Person-trips and the term “modal split”

Published in The Freeman (Philippine Star), March 1, 2012

Last a Last week, we talked about the “person-trip,” the basic unit of transport that is used to plan for a transport system of a given city.  A person-trip is a trip by one person in any single mode of transportation.” Adding up all the person-trips generated within a city will give you the transport demand, which has to be serviced by vehicles and the road system. Its almost impossible to have a balanced supply of roads and vehicles. We complain of insufficient roads and of the shortage of vehicles. Usually it’s both. But what people always whine the most is “traffic,” or more correctly, traffic congestion. Traffic problems is not the lack of roads or vehicles to carry the population – it is simply the insufficiency of roads space to carry the vehicles! This difference is crucial!

For a small town or barrio, this issue is simple. But as it grows into a city or ultimately a metropolitan area, the problem complicates into highly mathematical and scientific calculations of supply and demand. The basics remain the same – person-trips are generated because people generally travels daily from home to work, go to school or church, attend to personal and family matters, or do social and recreational activities. But the sheer number of different trips plus the complexity of land uses as discussed in previous writeups makes it difficult to solve without using transport science. From person-trip, we evolve to the term “modal split.” No, it’s not an ice cream dessert!

We said person-trips maybe classified as to the purpose: home-to-work, school or church, personal/family matters, or social/recreational, or as to mode: walking, habal-habal, trisikad, tricycle, multicab/FX/megataxi, jeepney, V-hires/GTs, minibus, bus, LRT/MRT, taxis and private cars. Let’s show a typical example. On a particular day in 2010, going into Cebu City along N. Bacalso Ave. or Gov. Cuenco Ave., during the peak hour of 7 – 8 AM, the vehicle flow is composed of the following: cars-32%, taxis-8%, trucks-3%, jeepneys-26%, bicycles-8%, and motorcycles-23%. Traveller flows on the same peak period and direction shows a different pattern: by car-9%, by taxi-2%, by PUJ-74%, and by two-wheel vehicle-15%. The vehicle shows reflects the vehicular traffic characteristic on the road, the passenger flow reflects the total person-trips mode share, or “modal split.”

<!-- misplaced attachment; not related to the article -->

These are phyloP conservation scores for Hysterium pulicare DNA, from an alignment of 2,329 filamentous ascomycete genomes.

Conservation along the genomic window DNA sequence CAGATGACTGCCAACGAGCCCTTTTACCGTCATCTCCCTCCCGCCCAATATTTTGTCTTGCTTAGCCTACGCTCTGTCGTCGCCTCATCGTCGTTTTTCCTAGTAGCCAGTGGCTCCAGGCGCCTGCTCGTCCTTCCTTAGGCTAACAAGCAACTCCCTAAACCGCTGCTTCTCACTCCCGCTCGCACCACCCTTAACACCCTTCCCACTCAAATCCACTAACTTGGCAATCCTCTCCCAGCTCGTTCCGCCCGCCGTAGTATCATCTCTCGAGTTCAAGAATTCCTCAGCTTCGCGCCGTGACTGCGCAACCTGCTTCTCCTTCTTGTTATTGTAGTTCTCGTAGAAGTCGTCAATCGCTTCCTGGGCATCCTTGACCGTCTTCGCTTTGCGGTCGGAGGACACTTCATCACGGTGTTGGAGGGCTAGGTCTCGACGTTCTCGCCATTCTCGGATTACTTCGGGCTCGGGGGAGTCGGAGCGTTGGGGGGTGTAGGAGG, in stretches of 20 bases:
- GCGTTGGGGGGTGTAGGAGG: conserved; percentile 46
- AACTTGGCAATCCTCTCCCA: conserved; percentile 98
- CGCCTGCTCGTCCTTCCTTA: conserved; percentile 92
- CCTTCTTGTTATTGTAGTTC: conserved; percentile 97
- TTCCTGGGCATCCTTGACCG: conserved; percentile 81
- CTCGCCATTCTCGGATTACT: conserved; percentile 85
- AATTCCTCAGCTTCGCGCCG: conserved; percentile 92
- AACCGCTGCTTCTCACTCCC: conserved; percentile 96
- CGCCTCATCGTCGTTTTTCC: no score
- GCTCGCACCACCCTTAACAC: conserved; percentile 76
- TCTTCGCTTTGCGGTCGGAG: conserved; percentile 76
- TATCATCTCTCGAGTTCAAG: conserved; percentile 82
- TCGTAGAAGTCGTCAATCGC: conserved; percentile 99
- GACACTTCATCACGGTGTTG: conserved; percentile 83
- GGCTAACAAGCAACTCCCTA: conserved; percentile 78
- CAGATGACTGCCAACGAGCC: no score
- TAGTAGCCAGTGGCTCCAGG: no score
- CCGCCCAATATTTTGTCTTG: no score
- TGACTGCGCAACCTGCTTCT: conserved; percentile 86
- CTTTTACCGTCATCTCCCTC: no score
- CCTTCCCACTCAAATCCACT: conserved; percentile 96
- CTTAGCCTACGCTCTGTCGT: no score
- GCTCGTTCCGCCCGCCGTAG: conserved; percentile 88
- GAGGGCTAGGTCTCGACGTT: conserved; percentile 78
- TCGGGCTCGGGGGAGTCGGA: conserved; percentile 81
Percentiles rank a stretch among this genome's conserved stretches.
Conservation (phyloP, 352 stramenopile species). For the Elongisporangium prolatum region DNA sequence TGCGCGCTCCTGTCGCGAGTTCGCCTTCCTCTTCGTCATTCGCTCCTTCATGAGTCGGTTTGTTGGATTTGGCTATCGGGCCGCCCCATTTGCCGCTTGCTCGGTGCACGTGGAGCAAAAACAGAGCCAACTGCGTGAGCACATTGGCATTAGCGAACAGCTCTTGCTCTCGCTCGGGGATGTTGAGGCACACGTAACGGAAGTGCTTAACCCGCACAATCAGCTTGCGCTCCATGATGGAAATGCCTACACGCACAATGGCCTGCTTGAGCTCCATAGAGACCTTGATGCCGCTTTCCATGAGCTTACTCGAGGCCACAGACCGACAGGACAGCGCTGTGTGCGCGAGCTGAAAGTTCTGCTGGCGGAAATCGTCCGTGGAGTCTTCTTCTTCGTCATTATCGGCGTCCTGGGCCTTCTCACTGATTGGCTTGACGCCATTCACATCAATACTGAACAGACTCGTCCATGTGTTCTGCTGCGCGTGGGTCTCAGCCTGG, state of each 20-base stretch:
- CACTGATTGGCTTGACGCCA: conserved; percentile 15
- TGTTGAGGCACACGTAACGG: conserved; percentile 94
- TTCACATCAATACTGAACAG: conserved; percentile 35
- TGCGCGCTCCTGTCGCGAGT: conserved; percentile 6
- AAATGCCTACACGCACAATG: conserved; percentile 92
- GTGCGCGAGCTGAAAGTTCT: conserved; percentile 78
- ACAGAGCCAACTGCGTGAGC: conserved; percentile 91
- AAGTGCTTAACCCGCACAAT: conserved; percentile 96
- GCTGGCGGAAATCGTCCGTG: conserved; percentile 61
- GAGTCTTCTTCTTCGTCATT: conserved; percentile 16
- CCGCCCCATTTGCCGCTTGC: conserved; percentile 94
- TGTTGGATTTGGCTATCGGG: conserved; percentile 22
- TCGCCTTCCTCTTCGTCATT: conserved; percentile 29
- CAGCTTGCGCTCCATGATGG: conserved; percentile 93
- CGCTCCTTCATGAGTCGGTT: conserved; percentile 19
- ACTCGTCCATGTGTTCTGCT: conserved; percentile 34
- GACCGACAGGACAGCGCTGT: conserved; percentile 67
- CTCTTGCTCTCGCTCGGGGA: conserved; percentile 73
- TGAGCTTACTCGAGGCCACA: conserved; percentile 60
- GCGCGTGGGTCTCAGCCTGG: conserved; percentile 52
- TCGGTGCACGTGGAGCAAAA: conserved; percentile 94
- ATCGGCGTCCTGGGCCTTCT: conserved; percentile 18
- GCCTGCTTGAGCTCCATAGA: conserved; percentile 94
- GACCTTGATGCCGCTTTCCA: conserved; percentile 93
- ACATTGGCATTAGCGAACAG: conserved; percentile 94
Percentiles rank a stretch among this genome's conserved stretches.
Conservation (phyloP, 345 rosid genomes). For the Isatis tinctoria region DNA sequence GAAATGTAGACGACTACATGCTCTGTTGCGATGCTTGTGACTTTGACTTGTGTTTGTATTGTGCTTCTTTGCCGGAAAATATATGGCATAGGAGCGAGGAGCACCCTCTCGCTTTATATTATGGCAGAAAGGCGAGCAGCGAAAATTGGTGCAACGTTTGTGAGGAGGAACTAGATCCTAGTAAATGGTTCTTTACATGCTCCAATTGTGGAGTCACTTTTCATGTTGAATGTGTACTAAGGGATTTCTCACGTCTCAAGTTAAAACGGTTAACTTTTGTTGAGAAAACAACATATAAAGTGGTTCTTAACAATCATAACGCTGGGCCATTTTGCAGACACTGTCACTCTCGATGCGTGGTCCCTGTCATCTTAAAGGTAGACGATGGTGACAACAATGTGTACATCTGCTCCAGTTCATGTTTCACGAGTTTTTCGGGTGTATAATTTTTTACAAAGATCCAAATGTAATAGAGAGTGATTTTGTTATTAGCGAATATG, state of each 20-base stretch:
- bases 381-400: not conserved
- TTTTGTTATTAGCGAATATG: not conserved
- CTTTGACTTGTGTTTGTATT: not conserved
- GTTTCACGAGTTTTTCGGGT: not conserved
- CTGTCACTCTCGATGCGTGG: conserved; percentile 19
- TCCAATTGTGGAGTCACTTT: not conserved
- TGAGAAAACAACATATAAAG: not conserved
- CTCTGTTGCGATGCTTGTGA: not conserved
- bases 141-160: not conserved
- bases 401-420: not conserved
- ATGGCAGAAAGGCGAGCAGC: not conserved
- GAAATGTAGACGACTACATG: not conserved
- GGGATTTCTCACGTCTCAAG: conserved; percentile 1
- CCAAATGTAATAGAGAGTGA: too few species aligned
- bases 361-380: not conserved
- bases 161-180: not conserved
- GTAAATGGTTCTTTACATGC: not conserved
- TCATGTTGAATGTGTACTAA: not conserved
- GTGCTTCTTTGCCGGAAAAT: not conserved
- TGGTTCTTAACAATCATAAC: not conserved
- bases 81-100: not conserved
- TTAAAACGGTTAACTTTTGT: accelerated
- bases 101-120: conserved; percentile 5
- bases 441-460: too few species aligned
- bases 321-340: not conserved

This is lifted from the studies done for the proposed Bus Rapid Transit (BRT). But whether for BRT or any other kind of transport system, it is imperative that the existing transport conditions be studied thoroughly, especially on what the people presently use. In the above example, we can deduce that private car journeys carry just 12% of trips despite accounting for about 30% of the vehicles on the road, while jeepneys carry 65% of the trips while making up just about 25% of the vehicles on the road. That’s on the average; the actual figures for N. Bacalso and Gov. Cuenco are different from each other, which actually shows which part of the city is more affluent, … in general. I won’t tell you which, but you probably know already.

In general, while there maybe as many modes as there are classifications of vehicles as registered with LTO, it ultimately boils down to the share of person-trips using private cars, and those by public transportation. The latter evolves to “public mass transportation” in bigger cities such as Metro Manila or Metro Cebu. The modal split in Manila is different from Metro Cebu. The modal split actually describes what kind of city it is and how its population moves daily. Planning simply attempts to shape or “shift” the “modal share” for a better more livable city in the future. (to be continued)

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